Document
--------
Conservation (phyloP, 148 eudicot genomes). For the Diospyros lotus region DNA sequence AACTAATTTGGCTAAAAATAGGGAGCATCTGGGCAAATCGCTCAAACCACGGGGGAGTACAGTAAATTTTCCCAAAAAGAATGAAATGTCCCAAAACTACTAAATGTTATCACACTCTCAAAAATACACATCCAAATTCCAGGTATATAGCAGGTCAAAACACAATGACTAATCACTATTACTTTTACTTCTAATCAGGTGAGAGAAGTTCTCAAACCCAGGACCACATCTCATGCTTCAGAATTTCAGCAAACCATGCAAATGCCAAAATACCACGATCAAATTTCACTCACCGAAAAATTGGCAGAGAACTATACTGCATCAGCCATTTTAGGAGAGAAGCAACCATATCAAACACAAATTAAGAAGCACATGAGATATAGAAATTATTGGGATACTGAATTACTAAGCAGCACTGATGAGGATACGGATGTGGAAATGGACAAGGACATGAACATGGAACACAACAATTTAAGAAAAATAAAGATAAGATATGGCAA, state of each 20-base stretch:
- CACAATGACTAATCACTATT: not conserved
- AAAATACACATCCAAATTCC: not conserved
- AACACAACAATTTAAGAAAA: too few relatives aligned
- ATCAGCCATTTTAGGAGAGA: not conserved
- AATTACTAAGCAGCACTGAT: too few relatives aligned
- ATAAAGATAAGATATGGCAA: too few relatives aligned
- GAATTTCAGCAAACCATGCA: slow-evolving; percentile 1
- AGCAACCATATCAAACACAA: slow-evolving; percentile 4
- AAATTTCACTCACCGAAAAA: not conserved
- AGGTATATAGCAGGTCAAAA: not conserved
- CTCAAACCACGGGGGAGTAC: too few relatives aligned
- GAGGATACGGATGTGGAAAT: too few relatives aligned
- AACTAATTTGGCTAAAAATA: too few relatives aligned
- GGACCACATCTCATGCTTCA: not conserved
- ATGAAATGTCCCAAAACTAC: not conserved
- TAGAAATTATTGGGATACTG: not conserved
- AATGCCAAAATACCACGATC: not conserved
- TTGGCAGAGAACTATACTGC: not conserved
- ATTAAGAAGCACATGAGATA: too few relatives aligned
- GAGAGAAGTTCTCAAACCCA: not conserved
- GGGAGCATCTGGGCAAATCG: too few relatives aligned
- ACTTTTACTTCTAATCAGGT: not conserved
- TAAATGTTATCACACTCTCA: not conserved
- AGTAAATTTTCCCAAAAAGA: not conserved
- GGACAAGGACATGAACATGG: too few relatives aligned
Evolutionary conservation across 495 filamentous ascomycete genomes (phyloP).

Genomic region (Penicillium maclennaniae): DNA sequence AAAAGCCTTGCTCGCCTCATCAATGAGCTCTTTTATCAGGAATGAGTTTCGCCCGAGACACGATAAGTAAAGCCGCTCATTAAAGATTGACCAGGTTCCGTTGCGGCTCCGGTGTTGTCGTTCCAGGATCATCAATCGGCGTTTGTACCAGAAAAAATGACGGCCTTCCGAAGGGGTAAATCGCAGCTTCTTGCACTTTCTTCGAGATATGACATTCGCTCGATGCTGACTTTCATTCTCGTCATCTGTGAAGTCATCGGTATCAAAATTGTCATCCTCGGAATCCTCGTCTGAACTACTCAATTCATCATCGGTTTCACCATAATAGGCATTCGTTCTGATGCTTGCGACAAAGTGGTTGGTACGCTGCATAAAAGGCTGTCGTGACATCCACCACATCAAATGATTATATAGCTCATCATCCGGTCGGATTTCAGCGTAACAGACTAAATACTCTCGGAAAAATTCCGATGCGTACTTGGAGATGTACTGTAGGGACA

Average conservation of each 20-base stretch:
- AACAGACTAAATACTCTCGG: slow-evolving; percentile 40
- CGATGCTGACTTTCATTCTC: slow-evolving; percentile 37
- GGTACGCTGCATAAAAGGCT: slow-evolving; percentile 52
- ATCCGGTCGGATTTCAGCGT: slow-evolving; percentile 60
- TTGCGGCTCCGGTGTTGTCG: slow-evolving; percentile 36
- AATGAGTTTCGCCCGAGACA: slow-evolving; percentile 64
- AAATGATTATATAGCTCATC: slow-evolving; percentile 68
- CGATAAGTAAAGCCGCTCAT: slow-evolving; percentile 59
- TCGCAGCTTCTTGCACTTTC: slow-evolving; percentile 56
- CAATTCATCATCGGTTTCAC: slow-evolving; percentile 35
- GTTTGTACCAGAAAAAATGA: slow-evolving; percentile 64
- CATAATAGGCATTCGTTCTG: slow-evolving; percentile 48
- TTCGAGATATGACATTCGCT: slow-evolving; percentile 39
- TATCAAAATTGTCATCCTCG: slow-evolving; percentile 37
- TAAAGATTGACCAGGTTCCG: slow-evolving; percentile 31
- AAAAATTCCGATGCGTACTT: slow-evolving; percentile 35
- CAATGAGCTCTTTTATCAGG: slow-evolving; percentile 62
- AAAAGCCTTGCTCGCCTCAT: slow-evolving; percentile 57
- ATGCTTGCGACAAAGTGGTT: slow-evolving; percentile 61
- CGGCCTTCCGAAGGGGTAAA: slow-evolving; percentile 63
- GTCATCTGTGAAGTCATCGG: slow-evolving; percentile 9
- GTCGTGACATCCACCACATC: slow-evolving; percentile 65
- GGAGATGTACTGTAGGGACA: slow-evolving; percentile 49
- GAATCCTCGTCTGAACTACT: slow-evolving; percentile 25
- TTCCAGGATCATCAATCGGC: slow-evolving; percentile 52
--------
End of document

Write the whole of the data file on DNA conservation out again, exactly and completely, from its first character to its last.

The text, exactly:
Conservation (phyloP, 148 eudicot genomes). For the Diospyros lotus region DNA sequence AACTAATTTGGCTAAAAATAGGGAGCATCTGGGCAAATCGCTCAAACCACGGGGGAGTACAGTAAATTTTCCCAAAAAGAATGAAATGTCCCAAAACTACTAAATGTTATCACACTCTCAAAAATACACATCCAAATTCCAGGTATATAGCAGGTCAAAACACAATGACTAATCACTATTACTTTTACTTCTAATCAGGTGAGAGAAGTTCTCAAACCCAGGACCACATCTCATGCTTCAGAATTTCAGCAAACCATGCAAATGCCAAAATACCACGATCAAATTTCACTCACCGAAAAATTGGCAGAGAACTATACTGCATCAGCCATTTTAGGAGAGAAGCAACCATATCAAACACAAATTAAGAAGCACATGAGATATAGAAATTATTGGGATACTGAATTACTAAGCAGCACTGATGAGGATACGGATGTGGAAATGGACAAGGACATGAACATGGAACACAACAATTTAAGAAAAATAAAGATAAGATATGGCAA, state of each 20-base stretch:
- CACAATGACTAATCACTATT: not conserved
- AAAATACACATCCAAATTCC: not conserved
- AACACAACAATTTAAGAAAA: too few relatives aligned
- ATCAGCCATTTTAGGAGAGA: not conserved
- AATTACTAAGCAGCACTGAT: too few relatives aligned
- ATAAAGATAAGATATGGCAA: too few relatives aligned
- GAATTTCAGCAAACCATGCA: slow-evolving; percentile 1
- AGCAACCATATCAAACACAA: slow-evolving; percentile 4
- AAATTTCACTCACCGAAAAA: not conserved
- AGGTATATAGCAGGTCAAAA: not conserved
- CTCAAACCACGGGGGAGTAC: too few relatives aligned
- GAGGATACGGATGTGGAAAT: too few relatives aligned
- AACTAATTTGGCTAAAAATA: too few relatives aligned
- GGACCACATCTCATGCTTCA: not conserved
- ATGAAATGTCCCAAAACTAC: not conserved
- TAGAAATTATTGGGATACTG: not conserved
- AATGCCAAAATACCACGATC: not conserved
- TTGGCAGAGAACTATACTGC: not conserved
- ATTAAGAAGCACATGAGATA: too few relatives aligned
- GAGAGAAGTTCTCAAACCCA: not conserved
- GGGAGCATCTGGGCAAATCG: too few relatives aligned
- ACTTTTACTTCTAATCAGGT: not conserved
- TAAATGTTATCACACTCTCA: not conserved
- AGTAAATTTTCCCAAAAAGA: not conserved
- GGACAAGGACATGAACATGG: too few relatives aligned
Evolutionary conservation across 495 filamentous ascomycete genomes (phyloP).

Genomic region (Penicillium maclennaniae): DNA sequence AAAAGCCTTGCTCGCCTCATCAATGAGCTCTTTTATCAGGAATGAGTTTCGCCCGAGACACGATAAGTAAAGCCGCTCATTAAAGATTGACCAGGTTCCGTTGCGGCTCCGGTGTTGTCGTTCCAGGATCATCAATCGGCGTTTGTACCAGAAAAAATGACGGCCTTCCGAAGGGGTAAATCGCAGCTTCTTGCACTTTCTTCGAGATATGACATTCGCTCGATGCTGACTTTCATTCTCGTCATCTGTGAAGTCATCGGTATCAAAATTGTCATCCTCGGAATCCTCGTCTGAACTACTCAATTCATCATCGGTTTCACCATAATAGGCATTCGTTCTGATGCTTGCGACAAAGTGGTTGGTACGCTGCATAAAAGGCTGTCGTGACATCCACCACATCAAATGATTATATAGCTCATCATCCGGTCGGATTTCAGCGTAACAGACTAAATACTCTCGGAAAAATTCCGATGCGTACTTGGAGATGTACTGTAGGGACA

Average conservation of each 20-base stretch:
- AACAGACTAAATACTCTCGG: slow-evolving; percentile 40
- CGATGCTGACTTTCATTCTC: slow-evolving; percentile 37
- GGTACGCTGCATAAAAGGCT: slow-evolving; percentile 52
- ATCCGGTCGGATTTCAGCGT: slow-evolving; percentile 60
- TTGCGGCTCCGGTGTTGTCG: slow-evolving; percentile 36
- AATGAGTTTCGCCCGAGACA: slow-evolving; percentile 64
- AAATGATTATATAGCTCATC: slow-evolving; percentile 68
- CGATAAGTAAAGCCGCTCAT: slow-evolving; percentile 59
- TCGCAGCTTCTTGCACTTTC: slow-evolving; percentile 56
- CAATTCATCATCGGTTTCAC: slow-evolving; percentile 35
- GTTTGTACCAGAAAAAATGA: slow-evolving; percentile 64
- CATAATAGGCATTCGTTCTG: slow-evolving; percentile 48
- TTCGAGATATGACATTCGCT: slow-evolving; percentile 39
- TATCAAAATTGTCATCCTCG: slow-evolving; percentile 37
- TAAAGATTGACCAGGTTCCG: slow-evolving; percentile 31
- AAAAATTCCGATGCGTACTT: slow-evolving; percentile 35
- CAATGAGCTCTTTTATCAGG: slow-evolving; percentile 62
- AAAAGCCTTGCTCGCCTCAT: slow-evolving; percentile 57
- ATGCTTGCGACAAAGTGGTT: slow-evolving; percentile 61
- CGGCCTTCCGAAGGGGTAAA: slow-evolving; percentile 63
- GTCATCTGTGAAGTCATCGG: slow-evolving; percentile 9
- GTCGTGACATCCACCACATC: slow-evolving; percentile 65
- GGAGATGTACTGTAGGGACA: slow-evolving; percentile 49
- GAATCCTCGTCTGAACTACT: slow-evolving; percentile 25
- TTCCAGGATCATCAATCGGC: slow-evolving; percentile 52